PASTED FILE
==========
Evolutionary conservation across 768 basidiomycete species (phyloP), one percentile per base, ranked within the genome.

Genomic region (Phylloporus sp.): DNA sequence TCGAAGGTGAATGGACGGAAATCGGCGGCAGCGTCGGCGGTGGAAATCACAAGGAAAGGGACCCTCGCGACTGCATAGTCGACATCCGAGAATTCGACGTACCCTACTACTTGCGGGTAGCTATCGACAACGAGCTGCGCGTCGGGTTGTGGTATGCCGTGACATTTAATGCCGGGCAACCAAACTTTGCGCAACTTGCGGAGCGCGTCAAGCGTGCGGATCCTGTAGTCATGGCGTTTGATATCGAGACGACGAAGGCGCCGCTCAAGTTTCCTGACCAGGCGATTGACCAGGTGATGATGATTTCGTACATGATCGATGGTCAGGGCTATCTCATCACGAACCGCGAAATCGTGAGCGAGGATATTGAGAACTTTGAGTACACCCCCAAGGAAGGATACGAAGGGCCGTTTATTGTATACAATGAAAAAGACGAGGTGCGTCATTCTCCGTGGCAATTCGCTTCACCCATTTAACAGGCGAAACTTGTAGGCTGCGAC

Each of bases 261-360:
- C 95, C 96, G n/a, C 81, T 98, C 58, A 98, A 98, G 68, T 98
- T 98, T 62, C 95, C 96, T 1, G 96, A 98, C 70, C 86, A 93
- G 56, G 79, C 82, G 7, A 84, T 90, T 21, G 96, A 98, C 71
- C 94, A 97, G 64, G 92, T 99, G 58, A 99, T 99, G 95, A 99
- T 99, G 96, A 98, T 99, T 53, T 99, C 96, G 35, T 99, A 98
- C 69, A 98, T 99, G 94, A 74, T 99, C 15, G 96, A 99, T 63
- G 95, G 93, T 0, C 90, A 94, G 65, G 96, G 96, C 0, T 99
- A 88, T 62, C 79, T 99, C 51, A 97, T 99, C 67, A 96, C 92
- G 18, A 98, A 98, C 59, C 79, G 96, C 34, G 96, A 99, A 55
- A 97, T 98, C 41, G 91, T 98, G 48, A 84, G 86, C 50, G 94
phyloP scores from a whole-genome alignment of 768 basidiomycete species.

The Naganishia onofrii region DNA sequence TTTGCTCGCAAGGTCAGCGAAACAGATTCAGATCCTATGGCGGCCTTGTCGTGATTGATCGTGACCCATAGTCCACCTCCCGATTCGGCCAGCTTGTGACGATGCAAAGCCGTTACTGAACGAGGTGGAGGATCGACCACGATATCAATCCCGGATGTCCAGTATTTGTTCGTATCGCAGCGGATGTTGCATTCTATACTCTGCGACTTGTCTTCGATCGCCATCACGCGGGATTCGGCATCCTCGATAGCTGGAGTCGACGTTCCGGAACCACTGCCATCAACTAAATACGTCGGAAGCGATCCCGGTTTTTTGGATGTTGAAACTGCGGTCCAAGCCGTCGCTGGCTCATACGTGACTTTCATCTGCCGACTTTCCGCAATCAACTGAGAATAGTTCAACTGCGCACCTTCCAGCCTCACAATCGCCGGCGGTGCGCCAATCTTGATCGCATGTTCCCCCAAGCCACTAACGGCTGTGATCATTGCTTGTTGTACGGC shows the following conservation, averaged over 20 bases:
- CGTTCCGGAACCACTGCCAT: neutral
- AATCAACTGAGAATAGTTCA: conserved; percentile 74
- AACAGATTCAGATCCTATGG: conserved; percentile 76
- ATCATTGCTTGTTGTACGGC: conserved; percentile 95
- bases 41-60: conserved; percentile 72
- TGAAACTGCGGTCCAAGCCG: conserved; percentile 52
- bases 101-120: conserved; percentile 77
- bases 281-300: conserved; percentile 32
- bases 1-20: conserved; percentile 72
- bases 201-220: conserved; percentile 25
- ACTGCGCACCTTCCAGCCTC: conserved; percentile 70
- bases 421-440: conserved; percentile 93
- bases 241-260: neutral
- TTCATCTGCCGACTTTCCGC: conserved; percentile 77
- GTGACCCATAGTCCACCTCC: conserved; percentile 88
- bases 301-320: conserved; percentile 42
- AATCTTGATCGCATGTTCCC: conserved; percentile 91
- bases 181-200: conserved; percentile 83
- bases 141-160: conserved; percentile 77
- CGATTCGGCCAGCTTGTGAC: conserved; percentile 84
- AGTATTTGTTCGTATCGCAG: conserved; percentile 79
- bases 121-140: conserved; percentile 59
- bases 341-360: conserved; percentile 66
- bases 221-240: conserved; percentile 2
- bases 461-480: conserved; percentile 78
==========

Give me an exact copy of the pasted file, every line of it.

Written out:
Evolutionary conservation across 768 basidiomycete species (phyloP), one percentile per base, ranked within the genome.

Genomic region (Phylloporus sp.): DNA sequence TCGAAGGTGAATGGACGGAAATCGGCGGCAGCGTCGGCGGTGGAAATCACAAGGAAAGGGACCCTCGCGACTGCATAGTCGACATCCGAGAATTCGACGTACCCTACTACTTGCGGGTAGCTATCGACAACGAGCTGCGCGTCGGGTTGTGGTATGCCGTGACATTTAATGCCGGGCAACCAAACTTTGCGCAACTTGCGGAGCGCGTCAAGCGTGCGGATCCTGTAGTCATGGCGTTTGATATCGAGACGACGAAGGCGCCGCTCAAGTTTCCTGACCAGGCGATTGACCAGGTGATGATGATTTCGTACATGATCGATGGTCAGGGCTATCTCATCACGAACCGCGAAATCGTGAGCGAGGATATTGAGAACTTTGAGTACACCCCCAAGGAAGGATACGAAGGGCCGTTTATTGTATACAATGAAAAAGACGAGGTGCGTCATTCTCCGTGGCAATTCGCTTCACCCATTTAACAGGCGAAACTTGTAGGCTGCGAC

Each of bases 261-360:
- C 95, C 96, G n/a, C 81, T 98, C 58, A 98, A 98, G 68, T 98
- T 98, T 62, C 95, C 96, T 1, G 96, A 98, C 70, C 86, A 93
- G 56, G 79, C 82, G 7, A 84, T 90, T 21, G 96, A 98, C 71
- C 94, A 97, G 64, G 92, T 99, G 58, A 99, T 99, G 95, A 99
- T 99, G 96, A 98, T 99, T 53, T 99, C 96, G 35, T 99, A 98
- C 69, A 98, T 99, G 94, A 74, T 99, C 15, G 96, A 99, T 63
- G 95, G 93, T 0, C 90, A 94, G 65, G 96, G 96, C 0, T 99
- A 88, T 62, C 79, T 99, C 51, A 97, T 99, C 67, A 96, C 92
- G 18, A 98, A 98, C 59, C 79, G 96, C 34, G 96, A 99, A 55
- A 97, T 98, C 41, G 91, T 98, G 48, A 84, G 86, C 50, G 94
phyloP scores from a whole-genome alignment of 768 basidiomycete species.

The Naganishia onofrii region DNA sequence TTTGCTCGCAAGGTCAGCGAAACAGATTCAGATCCTATGGCGGCCTTGTCGTGATTGATCGTGACCCATAGTCCACCTCCCGATTCGGCCAGCTTGTGACGATGCAAAGCCGTTACTGAACGAGGTGGAGGATCGACCACGATATCAATCCCGGATGTCCAGTATTTGTTCGTATCGCAGCGGATGTTGCATTCTATACTCTGCGACTTGTCTTCGATCGCCATCACGCGGGATTCGGCATCCTCGATAGCTGGAGTCGACGTTCCGGAACCACTGCCATCAACTAAATACGTCGGAAGCGATCCCGGTTTTTTGGATGTTGAAACTGCGGTCCAAGCCGTCGCTGGCTCATACGTGACTTTCATCTGCCGACTTTCCGCAATCAACTGAGAATAGTTCAACTGCGCACCTTCCAGCCTCACAATCGCCGGCGGTGCGCCAATCTTGATCGCATGTTCCCCCAAGCCACTAACGGCTGTGATCATTGCTTGTTGTACGGC shows the following conservation, averaged over 20 bases:
- CGTTCCGGAACCACTGCCAT: neutral
- AATCAACTGAGAATAGTTCA: conserved; percentile 74
- AACAGATTCAGATCCTATGG: conserved; percentile 76
- ATCATTGCTTGTTGTACGGC: conserved; percentile 95
- bases 41-60: conserved; percentile 72
- TGAAACTGCGGTCCAAGCCG: conserved; percentile 52
- bases 101-120: conserved; percentile 77
- bases 281-300: conserved; percentile 32
- bases 1-20: conserved; percentile 72
- bases 201-220: conserved; percentile 25
- ACTGCGCACCTTCCAGCCTC: conserved; percentile 70
- bases 421-440: conserved; percentile 93
- bases 241-260: neutral
- TTCATCTGCCGACTTTCCGC: conserved; percentile 77
- GTGACCCATAGTCCACCTCC: conserved; percentile 88
- bases 301-320: conserved; percentile 42
- AATCTTGATCGCATGTTCCC: conserved; percentile 91
- bases 181-200: conserved; percentile 83
- bases 141-160: conserved; percentile 77
- CGATTCGGCCAGCTTGTGAC: conserved; percentile 84
- AGTATTTGTTCGTATCGCAG: conserved; percentile 79
- bases 121-140: conserved; percentile 59
- bases 341-360: conserved; percentile 66
- bases 221-240: conserved; percentile 2
- bases 461-480: conserved; percentile 78